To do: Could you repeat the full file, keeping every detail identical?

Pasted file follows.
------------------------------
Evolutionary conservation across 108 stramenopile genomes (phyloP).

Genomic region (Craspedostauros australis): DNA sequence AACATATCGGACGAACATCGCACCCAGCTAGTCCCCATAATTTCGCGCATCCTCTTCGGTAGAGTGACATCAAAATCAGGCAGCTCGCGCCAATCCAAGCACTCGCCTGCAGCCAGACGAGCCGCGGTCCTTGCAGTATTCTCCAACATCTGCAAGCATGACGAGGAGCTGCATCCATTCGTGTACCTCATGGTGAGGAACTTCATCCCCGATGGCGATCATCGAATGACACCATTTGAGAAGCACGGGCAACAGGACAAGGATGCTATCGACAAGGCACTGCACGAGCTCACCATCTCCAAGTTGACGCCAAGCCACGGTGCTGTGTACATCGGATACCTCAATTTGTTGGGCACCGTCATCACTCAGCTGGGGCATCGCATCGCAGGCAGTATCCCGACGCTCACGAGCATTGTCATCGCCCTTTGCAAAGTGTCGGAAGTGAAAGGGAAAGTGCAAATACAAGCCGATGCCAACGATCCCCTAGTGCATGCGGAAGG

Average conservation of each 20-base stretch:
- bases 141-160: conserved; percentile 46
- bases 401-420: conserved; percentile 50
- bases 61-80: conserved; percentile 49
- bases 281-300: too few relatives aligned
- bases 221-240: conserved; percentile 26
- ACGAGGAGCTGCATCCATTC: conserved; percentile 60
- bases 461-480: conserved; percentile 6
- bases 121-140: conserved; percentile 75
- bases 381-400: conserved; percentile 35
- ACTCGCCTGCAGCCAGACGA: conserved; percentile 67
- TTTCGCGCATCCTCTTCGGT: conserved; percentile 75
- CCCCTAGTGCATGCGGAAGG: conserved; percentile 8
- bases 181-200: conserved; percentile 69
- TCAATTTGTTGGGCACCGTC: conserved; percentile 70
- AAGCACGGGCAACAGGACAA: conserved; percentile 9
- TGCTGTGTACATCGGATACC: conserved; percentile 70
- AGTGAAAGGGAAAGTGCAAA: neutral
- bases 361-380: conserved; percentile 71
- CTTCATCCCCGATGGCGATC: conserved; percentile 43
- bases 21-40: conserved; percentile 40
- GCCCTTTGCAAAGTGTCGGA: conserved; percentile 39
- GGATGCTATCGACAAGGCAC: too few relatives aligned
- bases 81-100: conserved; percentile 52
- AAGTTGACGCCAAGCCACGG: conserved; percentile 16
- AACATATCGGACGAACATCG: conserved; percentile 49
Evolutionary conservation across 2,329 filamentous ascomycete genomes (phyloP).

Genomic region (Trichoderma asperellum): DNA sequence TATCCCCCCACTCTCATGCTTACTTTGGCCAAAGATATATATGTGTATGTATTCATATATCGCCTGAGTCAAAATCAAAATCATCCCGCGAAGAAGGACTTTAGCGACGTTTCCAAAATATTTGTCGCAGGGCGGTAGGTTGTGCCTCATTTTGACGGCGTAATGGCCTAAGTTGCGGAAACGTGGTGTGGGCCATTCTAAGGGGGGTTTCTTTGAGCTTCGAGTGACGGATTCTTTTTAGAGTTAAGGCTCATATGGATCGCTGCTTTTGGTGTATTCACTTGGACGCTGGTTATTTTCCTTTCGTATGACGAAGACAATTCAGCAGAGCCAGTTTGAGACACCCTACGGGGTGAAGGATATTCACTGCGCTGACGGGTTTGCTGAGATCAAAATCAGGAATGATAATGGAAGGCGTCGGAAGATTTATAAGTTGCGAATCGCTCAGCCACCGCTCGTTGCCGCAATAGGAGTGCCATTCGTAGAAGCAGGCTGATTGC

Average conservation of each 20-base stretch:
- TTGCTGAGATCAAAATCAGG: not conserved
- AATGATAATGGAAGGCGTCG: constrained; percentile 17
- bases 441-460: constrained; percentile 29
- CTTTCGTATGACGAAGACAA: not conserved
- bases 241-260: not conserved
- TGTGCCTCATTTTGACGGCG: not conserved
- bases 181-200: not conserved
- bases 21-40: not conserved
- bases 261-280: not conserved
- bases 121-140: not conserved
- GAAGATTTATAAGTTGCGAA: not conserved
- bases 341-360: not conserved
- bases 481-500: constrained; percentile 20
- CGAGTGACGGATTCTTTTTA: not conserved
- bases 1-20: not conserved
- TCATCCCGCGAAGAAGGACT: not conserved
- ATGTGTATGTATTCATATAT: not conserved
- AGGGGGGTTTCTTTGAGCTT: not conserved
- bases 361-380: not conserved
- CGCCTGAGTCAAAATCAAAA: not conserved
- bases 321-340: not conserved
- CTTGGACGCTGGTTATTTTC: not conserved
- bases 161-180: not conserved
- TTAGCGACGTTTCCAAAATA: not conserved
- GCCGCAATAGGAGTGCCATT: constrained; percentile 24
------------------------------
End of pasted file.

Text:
Evolutionary conservation across 108 stramenopile genomes (phyloP).

Genomic region (Craspedostauros australis): DNA sequence AACATATCGGACGAACATCGCACCCAGCTAGTCCCCATAATTTCGCGCATCCTCTTCGGTAGAGTGACATCAAAATCAGGCAGCTCGCGCCAATCCAAGCACTCGCCTGCAGCCAGACGAGCCGCGGTCCTTGCAGTATTCTCCAACATCTGCAAGCATGACGAGGAGCTGCATCCATTCGTGTACCTCATGGTGAGGAACTTCATCCCCGATGGCGATCATCGAATGACACCATTTGAGAAGCACGGGCAACAGGACAAGGATGCTATCGACAAGGCACTGCACGAGCTCACCATCTCCAAGTTGACGCCAAGCCACGGTGCTGTGTACATCGGATACCTCAATTTGTTGGGCACCGTCATCACTCAGCTGGGGCATCGCATCGCAGGCAGTATCCCGACGCTCACGAGCATTGTCATCGCCCTTTGCAAAGTGTCGGAAGTGAAAGGGAAAGTGCAAATACAAGCCGATGCCAACGATCCCCTAGTGCATGCGGAAGG

Average conservation of each 20-base stretch:
- bases 141-160: conserved; percentile 46
- bases 401-420: conserved; percentile 50
- bases 61-80: conserved; percentile 49
- bases 281-300: too few relatives aligned
- bases 221-240: conserved; percentile 26
- ACGAGGAGCTGCATCCATTC: conserved; percentile 60
- bases 461-480: conserved; percentile 6
- bases 121-140: conserved; percentile 75
- bases 381-400: conserved; percentile 35
- ACTCGCCTGCAGCCAGACGA: conserved; percentile 67
- TTTCGCGCATCCTCTTCGGT: conserved; percentile 75
- CCCCTAGTGCATGCGGAAGG: conserved; percentile 8
- bases 181-200: conserved; percentile 69
- TCAATTTGTTGGGCACCGTC: conserved; percentile 70
- AAGCACGGGCAACAGGACAA: conserved; percentile 9
- TGCTGTGTACATCGGATACC: conserved; percentile 70
- AGTGAAAGGGAAAGTGCAAA: neutral
- bases 361-380: conserved; percentile 71
- CTTCATCCCCGATGGCGATC: conserved; percentile 43
- bases 21-40: conserved; percentile 40
- GCCCTTTGCAAAGTGTCGGA: conserved; percentile 39
- GGATGCTATCGACAAGGCAC: too few relatives aligned
- bases 81-100: conserved; percentile 52
- AAGTTGACGCCAAGCCACGG: conserved; percentile 16
- AACATATCGGACGAACATCG: conserved; percentile 49
Evolutionary conservation across 2,329 filamentous ascomycete genomes (phyloP).

Genomic region (Trichoderma asperellum): DNA sequence TATCCCCCCACTCTCATGCTTACTTTGGCCAAAGATATATATGTGTATGTATTCATATATCGCCTGAGTCAAAATCAAAATCATCCCGCGAAGAAGGACTTTAGCGACGTTTCCAAAATATTTGTCGCAGGGCGGTAGGTTGTGCCTCATTTTGACGGCGTAATGGCCTAAGTTGCGGAAACGTGGTGTGGGCCATTCTAAGGGGGGTTTCTTTGAGCTTCGAGTGACGGATTCTTTTTAGAGTTAAGGCTCATATGGATCGCTGCTTTTGGTGTATTCACTTGGACGCTGGTTATTTTCCTTTCGTATGACGAAGACAATTCAGCAGAGCCAGTTTGAGACACCCTACGGGGTGAAGGATATTCACTGCGCTGACGGGTTTGCTGAGATCAAAATCAGGAATGATAATGGAAGGCGTCGGAAGATTTATAAGTTGCGAATCGCTCAGCCACCGCTCGTTGCCGCAATAGGAGTGCCATTCGTAGAAGCAGGCTGATTGC

Average conservation of each 20-base stretch:
- TTGCTGAGATCAAAATCAGG: not conserved
- AATGATAATGGAAGGCGTCG: constrained; percentile 17
- bases 441-460: constrained; percentile 29
- CTTTCGTATGACGAAGACAA: not conserved
- bases 241-260: not conserved
- TGTGCCTCATTTTGACGGCG: not conserved
- bases 181-200: not conserved
- bases 21-40: not conserved
- bases 261-280: not conserved
- bases 121-140: not conserved
- GAAGATTTATAAGTTGCGAA: not conserved
- bases 341-360: not conserved
- bases 481-500: constrained; percentile 20
- CGAGTGACGGATTCTTTTTA: not conserved
- bases 1-20: not conserved
- TCATCCCGCGAAGAAGGACT: not conserved
- ATGTGTATGTATTCATATAT: not conserved
- AGGGGGGTTTCTTTGAGCTT: not conserved
- bases 361-380: not conserved
- CGCCTGAGTCAAAATCAAAA: not conserved
- bases 321-340: not conserved
- CTTGGACGCTGGTTATTTTC: not conserved
- bases 161-180: not conserved
- TTAGCGACGTTTCCAAAATA: not conserved
- GCCGCAATAGGAGTGCCATT: constrained; percentile 24